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# DANSwithme brings hope for a change according to GRReporter’s readers

31 July 2013 / 19:07:56  GRReporter
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GRReporter’s readers see real hope for a change in # DANSwithme protests in Bulgaria, which began in mid-June this year.

The spark that set fire to the civil society’s dissatisfaction in Bulgaria was the attempted appointment of dubious Delian Peevski as the head of one of the most important power structures of the country - the State Agency for National Security (SANS). Not only does Peevski not meet all the criteria for this position, but his name is associated with a series of violations. One of the most prominent scandals includes putting pressure on director of Bulgartabac Hristo Lachev. At the time, CEO of the holding Hristo Lachev said that Peevski forced him to enter into contracts with companies close to the MRF party.

The illegitimate appointment of Peevski was the last straw that broke the camel's back for Bulgarians, who have been observing the moral decay of politics in the country for 23 years.

Since 14 June, tens of thousands of Bulgarians who want change have been gathering in front of the building of the Council of Ministers in the capital on a daily basis in order to force the government of Oresharski to resign. They demand that the Bulgarian policy should be set free from the economic oligarchy in the country and the government and underworld should break the links that connect them.

In connection with the latest developments, GRReporter asked readers, "What do you expect from #DANSwithme protests in Bulgaria?"

The majority of voters chose the most optimistic opinion, which states that the protests will form a broad reformist bloc against the mafia and political oligarchy. More than half of the readers of the Greek version of our website share this opinion, as well as 43% and 65% of our followers in the Bulgarian and English versions, respectively.

The number of readers who chose a pessimistic view regarding the consequences from the Bulgarian protests against the Mafia in the government is also considerable. The opinion that nothing will change: dogs bark, but the caravans move on is shared by one in five voters in the Bulgarian version of the website, 14% of English respondents and 17% of Greek readers.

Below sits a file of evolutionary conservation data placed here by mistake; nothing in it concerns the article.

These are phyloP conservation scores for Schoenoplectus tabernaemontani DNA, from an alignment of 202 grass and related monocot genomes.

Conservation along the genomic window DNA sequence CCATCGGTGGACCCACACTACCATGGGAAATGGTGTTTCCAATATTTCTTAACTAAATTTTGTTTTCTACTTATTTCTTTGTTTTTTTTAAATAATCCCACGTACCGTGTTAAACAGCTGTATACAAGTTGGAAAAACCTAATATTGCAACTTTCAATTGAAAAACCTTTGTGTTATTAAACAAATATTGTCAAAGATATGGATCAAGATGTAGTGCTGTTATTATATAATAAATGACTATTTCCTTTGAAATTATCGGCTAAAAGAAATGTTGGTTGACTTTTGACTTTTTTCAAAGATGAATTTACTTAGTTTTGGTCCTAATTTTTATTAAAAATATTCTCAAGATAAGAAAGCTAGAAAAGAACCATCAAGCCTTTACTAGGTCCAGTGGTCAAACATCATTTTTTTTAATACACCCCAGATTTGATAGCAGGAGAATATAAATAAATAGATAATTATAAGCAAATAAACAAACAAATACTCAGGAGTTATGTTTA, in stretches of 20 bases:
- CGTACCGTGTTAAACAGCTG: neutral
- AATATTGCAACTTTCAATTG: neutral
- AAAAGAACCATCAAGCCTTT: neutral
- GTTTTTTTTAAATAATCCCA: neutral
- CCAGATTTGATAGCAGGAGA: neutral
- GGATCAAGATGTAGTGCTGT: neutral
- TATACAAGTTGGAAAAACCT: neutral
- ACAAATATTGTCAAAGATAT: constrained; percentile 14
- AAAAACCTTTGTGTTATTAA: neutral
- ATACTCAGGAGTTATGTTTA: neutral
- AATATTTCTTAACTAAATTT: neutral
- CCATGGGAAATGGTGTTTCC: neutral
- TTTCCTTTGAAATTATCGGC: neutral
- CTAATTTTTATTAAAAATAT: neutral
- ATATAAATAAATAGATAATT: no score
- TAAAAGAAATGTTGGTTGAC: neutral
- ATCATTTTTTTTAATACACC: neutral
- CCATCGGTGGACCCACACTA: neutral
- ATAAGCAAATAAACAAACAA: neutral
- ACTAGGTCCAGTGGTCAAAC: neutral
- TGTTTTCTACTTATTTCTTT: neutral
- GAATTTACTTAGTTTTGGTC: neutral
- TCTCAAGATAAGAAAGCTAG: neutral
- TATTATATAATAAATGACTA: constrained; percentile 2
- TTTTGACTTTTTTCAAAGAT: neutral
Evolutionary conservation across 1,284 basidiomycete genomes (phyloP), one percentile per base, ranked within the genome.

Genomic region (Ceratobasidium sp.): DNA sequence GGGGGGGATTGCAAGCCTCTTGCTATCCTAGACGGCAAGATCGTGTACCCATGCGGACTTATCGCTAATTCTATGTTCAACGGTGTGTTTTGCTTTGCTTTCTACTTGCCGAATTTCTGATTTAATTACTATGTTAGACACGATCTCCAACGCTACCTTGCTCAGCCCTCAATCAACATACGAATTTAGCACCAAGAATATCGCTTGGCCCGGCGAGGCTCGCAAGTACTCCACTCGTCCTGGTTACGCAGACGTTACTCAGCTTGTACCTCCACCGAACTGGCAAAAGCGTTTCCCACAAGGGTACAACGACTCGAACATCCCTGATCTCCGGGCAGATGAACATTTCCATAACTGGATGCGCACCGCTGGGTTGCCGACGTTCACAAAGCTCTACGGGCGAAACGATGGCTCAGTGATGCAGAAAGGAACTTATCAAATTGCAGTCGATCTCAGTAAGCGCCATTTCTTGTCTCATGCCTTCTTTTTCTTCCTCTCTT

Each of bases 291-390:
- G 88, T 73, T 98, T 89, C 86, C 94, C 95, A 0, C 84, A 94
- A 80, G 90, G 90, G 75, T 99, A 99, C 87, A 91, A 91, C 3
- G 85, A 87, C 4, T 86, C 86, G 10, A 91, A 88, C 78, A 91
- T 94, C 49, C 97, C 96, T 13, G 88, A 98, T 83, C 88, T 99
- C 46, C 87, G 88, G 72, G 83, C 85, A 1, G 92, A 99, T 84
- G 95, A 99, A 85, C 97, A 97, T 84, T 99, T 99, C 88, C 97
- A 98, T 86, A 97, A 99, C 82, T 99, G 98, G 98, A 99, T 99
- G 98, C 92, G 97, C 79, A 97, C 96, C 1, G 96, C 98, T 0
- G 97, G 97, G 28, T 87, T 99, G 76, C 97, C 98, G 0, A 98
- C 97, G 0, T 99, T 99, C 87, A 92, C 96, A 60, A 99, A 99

The opinion that the protests will blur due to summer holidays ranks third. Over a month ago, when the poll began, this seemed highly likely. This is what happened in Greece in 2011, when the movement “The indignant on Syntagma” weakened in August. So far, Bulgarian protesters are holding the front and have managed to refute the opinion of 20% of Greek respondents and 6% and 8% of voters in the English and Bulgarian versions of the website, respectively.

Unlike in Turkey, Egypt and even Greece, the current Bulgarian protests are characterised by their peaceful nature. The lack of constant clashes with the police and shedding of blood caused lack of interest on the part of the international media in the Bulgarian wave of resentment. However, about one in ten of voters in the three versions of GRReporter think that # DANSwithme protests in Sofia will make Europe and the world pay attention to the outrages of the Bulgarian political elite.

The idea that the protests will put pressure and change the law on elections that will enable new parties to enter parliament apparently seems impossible to the readers of the Greek version of the website. No one in the Greek poll supports this opinion, unlike the Bulgarian version of our website, where 18% of respondents agree with this claim. Only 5% of the poll respondents in the English version agree with it.

We would like to invite you to vote in our new poll “What would you like to see on GRReporter?” in order to make GRReporter more interesting for you.

Tags: Politics Society Bulgaria protests SANS change
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